Diets high in fat and sugar and low in fibre – such as the Western diet – are associated with lower levels of certain beneficial bacteria. Fibre, in contrast, helps keep the gut microbiome in a healthy balance and increases the diversity of the microbiome, including bacteria that promote anti-inflammatory processes.
3. Fibre Helps Protect the Gut Lining
Another way fibre keeps inflammation down is by maintaining the gut’s mucus layer, a physical barrier that keeps pathogens out. If the mucus layer is compromised and pathogens can breach it, the immune system mounts an inflammatory response. These pathogens can be invading microorganisms, or they can be those that already exist in the gut.
Fibre Helps Prevent Metabolic Dysfunction
Fiber can also help blunt post-meal blood sugar spikes. Appetite signalling and the appearance of glucose in the small intestine are primarily triggered by gastric emptying, the movement of partially digested food into the small intestine. Soluble fibre binds liquids to make food more viscous, slowing this movement.
Individuals with diabetes who ate more fibre had lower HbA1c (a measure of average blood sugar over three months), fasting plasma glucose, insulin, and insulin resistance. Interestingly, the type of fibre (soluble or insoluble) didn’t seem to matter. Instead, the researchers have found the most significant improvements in people who switched their fibre intake from low to moderate (19 grams) to high (35 grams). Eating 35 grams of fibre a day, the authors wrote, could reduce the risk of premature mortality by 35% in people with prediabetes or diabetes.
“Most experts recommend we consume 50 gms of fibre per day. An average person gets 14 gms per day”
How Much Fiber Should You Eat?
Research suggests our ancestors may have eaten as much as 100 grams of fiber a day. Our modern diet is nowhere near this.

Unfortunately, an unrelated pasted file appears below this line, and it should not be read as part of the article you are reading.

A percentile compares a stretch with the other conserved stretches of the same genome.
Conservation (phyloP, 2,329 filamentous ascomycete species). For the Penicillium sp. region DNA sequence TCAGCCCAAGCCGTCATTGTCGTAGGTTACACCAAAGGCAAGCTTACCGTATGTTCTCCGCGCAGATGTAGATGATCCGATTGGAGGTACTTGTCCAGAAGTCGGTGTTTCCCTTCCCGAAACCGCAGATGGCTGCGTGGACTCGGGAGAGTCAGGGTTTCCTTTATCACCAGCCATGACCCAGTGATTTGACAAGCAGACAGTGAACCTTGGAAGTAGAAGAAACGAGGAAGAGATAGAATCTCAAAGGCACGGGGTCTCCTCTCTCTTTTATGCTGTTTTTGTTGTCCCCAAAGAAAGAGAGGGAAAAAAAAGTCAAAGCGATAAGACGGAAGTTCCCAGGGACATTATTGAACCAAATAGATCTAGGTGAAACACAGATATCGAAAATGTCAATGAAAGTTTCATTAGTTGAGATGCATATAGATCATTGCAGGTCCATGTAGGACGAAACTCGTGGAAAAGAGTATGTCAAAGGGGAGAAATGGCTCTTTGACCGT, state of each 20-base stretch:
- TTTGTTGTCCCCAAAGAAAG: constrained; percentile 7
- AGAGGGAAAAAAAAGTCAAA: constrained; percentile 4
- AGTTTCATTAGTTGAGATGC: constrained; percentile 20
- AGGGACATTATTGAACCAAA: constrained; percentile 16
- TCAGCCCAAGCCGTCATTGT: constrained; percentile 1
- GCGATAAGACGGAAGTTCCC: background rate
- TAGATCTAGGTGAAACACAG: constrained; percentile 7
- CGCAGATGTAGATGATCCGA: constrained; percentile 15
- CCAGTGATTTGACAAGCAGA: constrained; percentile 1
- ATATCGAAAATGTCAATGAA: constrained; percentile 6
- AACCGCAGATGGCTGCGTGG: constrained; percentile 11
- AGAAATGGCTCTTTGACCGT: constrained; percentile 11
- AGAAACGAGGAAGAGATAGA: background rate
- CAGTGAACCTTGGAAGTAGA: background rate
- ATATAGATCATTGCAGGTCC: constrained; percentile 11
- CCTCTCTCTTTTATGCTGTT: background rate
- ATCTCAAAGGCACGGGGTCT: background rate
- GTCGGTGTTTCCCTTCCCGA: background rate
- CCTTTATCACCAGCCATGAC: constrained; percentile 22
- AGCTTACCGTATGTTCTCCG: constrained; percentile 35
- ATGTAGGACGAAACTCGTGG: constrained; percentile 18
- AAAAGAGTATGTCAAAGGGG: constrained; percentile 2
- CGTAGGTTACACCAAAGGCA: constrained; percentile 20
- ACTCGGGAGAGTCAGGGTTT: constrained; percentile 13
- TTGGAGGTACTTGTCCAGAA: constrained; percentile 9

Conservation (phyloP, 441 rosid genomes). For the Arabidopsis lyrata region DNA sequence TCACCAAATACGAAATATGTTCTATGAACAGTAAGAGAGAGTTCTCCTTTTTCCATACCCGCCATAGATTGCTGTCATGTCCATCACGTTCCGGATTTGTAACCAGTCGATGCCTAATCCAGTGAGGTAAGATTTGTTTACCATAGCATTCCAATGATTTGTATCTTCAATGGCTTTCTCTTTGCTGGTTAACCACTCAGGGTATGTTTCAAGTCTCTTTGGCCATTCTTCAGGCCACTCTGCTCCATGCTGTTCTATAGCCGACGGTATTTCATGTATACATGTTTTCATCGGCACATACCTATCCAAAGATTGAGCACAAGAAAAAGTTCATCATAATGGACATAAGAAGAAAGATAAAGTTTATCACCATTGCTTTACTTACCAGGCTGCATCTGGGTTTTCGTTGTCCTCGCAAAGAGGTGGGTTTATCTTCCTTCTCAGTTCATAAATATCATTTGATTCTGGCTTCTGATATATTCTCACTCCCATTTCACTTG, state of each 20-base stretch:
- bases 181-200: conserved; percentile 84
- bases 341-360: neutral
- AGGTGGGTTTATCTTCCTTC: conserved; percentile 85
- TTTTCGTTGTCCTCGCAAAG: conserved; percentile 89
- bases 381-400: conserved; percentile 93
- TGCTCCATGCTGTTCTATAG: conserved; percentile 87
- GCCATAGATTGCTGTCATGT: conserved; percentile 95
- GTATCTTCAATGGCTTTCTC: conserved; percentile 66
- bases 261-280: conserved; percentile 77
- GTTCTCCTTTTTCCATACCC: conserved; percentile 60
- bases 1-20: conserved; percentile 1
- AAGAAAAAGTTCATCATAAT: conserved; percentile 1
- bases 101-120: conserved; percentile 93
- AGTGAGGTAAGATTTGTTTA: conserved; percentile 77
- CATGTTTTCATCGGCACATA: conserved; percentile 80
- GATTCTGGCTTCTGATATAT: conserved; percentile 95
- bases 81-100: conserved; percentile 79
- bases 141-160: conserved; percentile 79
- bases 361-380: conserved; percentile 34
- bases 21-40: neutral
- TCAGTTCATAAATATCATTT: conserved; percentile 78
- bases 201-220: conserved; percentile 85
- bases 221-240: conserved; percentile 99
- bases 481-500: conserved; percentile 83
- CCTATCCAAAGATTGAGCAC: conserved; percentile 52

The American Dietetic Association recommends that 30 to 50 grams per day can promote lower blood sugar. A 2001 study similarly found that people with diabetes who ate 50 grams of naturally occurring fiber a day for six weeks had better lipid and blood glucose profiles than those who ate only 25 grams per day.
How to Get More Fiber in Your Diet
Getting more fibre, like maintaining a low-carb diet, can help lower blood sugar. While it may seem like these strategies are mutually exclusive—fibre is a carbohydrate, after all—it is possible to consume fibre as part of a low-carb diet. Here are some of the best sources of fibre:
- Chia: Two tablespoons of chia seeds contain 11 grams of fibre and just 2 grams of carbs.
- Flaxseed: The same amount of ground flaxseed contains barely any carbs and packs almost 4 grams of fibre
- Avocado: A little more than half of a large avocado (100 grams) contains 6.7 grams of fibre and 8.5 grams of carbs.
- Beans and lentils: Navy, lima, small white and yellow beans, and lentils are also high in fibre but lower in carbs than other beans.
Whole Grains: A popular way to get more fibre is to swap refined grains for whole grains, but some experts suggest that whole grains are not an optimal fibre source.